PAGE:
Home Windows Microsoft still hasn’t added supported languages to Xbox Store game pages, why?

Microsoft still hasn’t added supported languages to Xbox Store game pages, why?


Xbox Tgs AvatarSource: Microsoft Microsoft has an anime mascot for Xbox in Japan, but she would have no idea whether a game on the Xbox Store actually supported Japanese.

Almost a year ago, I wrote an editorial about how Microsoft needs to start to take localization seriously, with heavy emphasis on the Xbox side of things. My faith in Microsoft to fix basic feature problems in Windows is already at rock bottom, but I generally expect better of Xbox, since they tend to ship polished hardware that actually works. I guess this is what happens when you’re faced with actual competition, namely from Steam, PlayStation, and other popular gaming storefronts.

One thing Steam, Nintendo, and PlayStation all have in common is this utterly, utterly basic accessibility feature:

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A list of supported languages on a game’s store page.

Basic, simple, easy, right? Even the terribad Windows 10 Microsoft Store has this feature. So, um, why doesn’t the Xbox Store have this? Why doesn’t even the brand-new Xbox Microsoft Store designed for next-gen Xbox Series X and Xbox Series S have this? Why doesn’t the Project xCloud Xbox Game Pass app have this?

As we move deeper into Microsoft’s so-called push to move beyond console gaming, why do Korean, Chinese, Japanese, Arabic, and other language regions have to curate their own fan-made lists of games that support their languages?

Related: Hey, Microsoft, it’s time to take Xbox localization seriously

Stop asking fans do to YOUR work

The year is 2020, and as far as we can tell, there has been literally no movement, and no plan to rectify this very basic oversight that, once again, shows how Microsoft thinks of itself as a US-first, rest-of-the-world second company.

The Microsoft Store and Xbox Game Pass app for PC both list the supported languages each game has on their store pages. Which indicates to me that the information is there in the database for Microsoft to access, and for developers to set up. So then, why do we not have it?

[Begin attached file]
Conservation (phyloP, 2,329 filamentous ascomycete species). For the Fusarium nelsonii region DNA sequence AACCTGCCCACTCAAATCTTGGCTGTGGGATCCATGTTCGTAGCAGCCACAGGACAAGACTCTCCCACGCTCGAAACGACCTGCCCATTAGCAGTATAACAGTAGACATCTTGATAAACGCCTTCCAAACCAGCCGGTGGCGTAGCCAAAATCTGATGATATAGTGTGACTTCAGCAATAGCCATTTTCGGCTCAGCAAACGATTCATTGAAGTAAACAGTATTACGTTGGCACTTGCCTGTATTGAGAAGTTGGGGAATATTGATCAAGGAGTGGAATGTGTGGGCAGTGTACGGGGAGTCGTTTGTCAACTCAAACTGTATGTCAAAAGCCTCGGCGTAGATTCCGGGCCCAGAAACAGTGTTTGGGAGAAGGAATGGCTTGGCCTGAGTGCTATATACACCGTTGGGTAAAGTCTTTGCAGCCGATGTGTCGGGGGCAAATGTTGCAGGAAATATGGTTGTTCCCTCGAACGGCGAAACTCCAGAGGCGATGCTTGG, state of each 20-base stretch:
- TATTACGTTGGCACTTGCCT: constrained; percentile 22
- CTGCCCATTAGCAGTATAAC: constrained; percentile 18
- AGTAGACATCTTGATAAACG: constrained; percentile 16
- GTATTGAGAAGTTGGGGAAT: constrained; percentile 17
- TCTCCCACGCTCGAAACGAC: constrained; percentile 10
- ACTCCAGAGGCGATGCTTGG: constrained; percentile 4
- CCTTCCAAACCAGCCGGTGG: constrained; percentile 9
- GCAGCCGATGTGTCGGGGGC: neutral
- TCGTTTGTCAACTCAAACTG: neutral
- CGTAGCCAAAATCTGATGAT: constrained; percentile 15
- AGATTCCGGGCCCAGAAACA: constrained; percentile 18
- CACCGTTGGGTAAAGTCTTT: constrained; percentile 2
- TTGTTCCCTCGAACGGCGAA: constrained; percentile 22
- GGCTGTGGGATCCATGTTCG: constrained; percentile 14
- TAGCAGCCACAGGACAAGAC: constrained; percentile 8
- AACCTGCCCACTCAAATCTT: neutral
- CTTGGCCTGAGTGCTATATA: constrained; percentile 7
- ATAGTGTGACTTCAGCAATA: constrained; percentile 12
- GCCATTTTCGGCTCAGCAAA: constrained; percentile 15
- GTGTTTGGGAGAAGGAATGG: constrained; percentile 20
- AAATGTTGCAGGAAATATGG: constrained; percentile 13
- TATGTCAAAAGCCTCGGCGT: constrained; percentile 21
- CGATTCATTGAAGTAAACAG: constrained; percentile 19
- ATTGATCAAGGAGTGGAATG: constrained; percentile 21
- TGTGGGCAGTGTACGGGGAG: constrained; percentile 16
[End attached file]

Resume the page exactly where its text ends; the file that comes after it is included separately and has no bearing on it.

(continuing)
This goes beyond the simple anglo-centricity that Microsoft is long-known for, but it is also a basic accessibility feature for millions of gamers across the world. Microsoft has done a ton of great work to improve accessibility for gamers on Xbox Live, but unless you’re English, you’re still being given unnecessary hurdles to access a gaming experience that approaches that of English-speaking countries.

Microsoft is asking its non-English gamers to trawl through user-curated Google Docs spreadsheets to find what games support their language region. They’re asking fans to do that heavy lifting to keep those lists up to date, too.

This is ridiculous for a company as large and cash-rich as Microsoft, who also claims to have aspirations of reaching a global gaming audience with its cloud-based Xbox Game Pass service (which, by the way, also doesn’t display supported languages.)

Remember non-English gamers, Microsoft

One central problem Xbox has long-held is the lack of support from strong gaming markets such as Japan. Developers in Japan and other regions overlook Xbox as a viable place to do business. And missing basic features like language support, something Sony has supported for years, leaves you wondering if Xbox is actually serious about regions outside of the U.S. and UK.

If I was Microsoft, I would be embarrassed to attempt to court gamers from Japan, South Korea, the Middle East, and beyond, without even the most basic localization features in place across its storefronts. Microsoft has dumped mountains of cash into marketing deals with the likes of Samsung to push xCloud in South Korea. They put in a ton of effort to appear at the 2020 Tokyo Game Show for the first time in years. Maybe they should’ve moved some of that money towards hiring developers to enable this basic, simple feature.

Getting Microsoft to listen to feedback on issues that don’t affect U.S. and UK customers seems to be an uphill struggle, and after a year, we’re starting to wonder if they’re actually serious about regions outside of that tried-and-tested anglo-centric markets.

Are you affected by this? Drop a comment in your own language below if you’d like to see Microsoft support these features natively.





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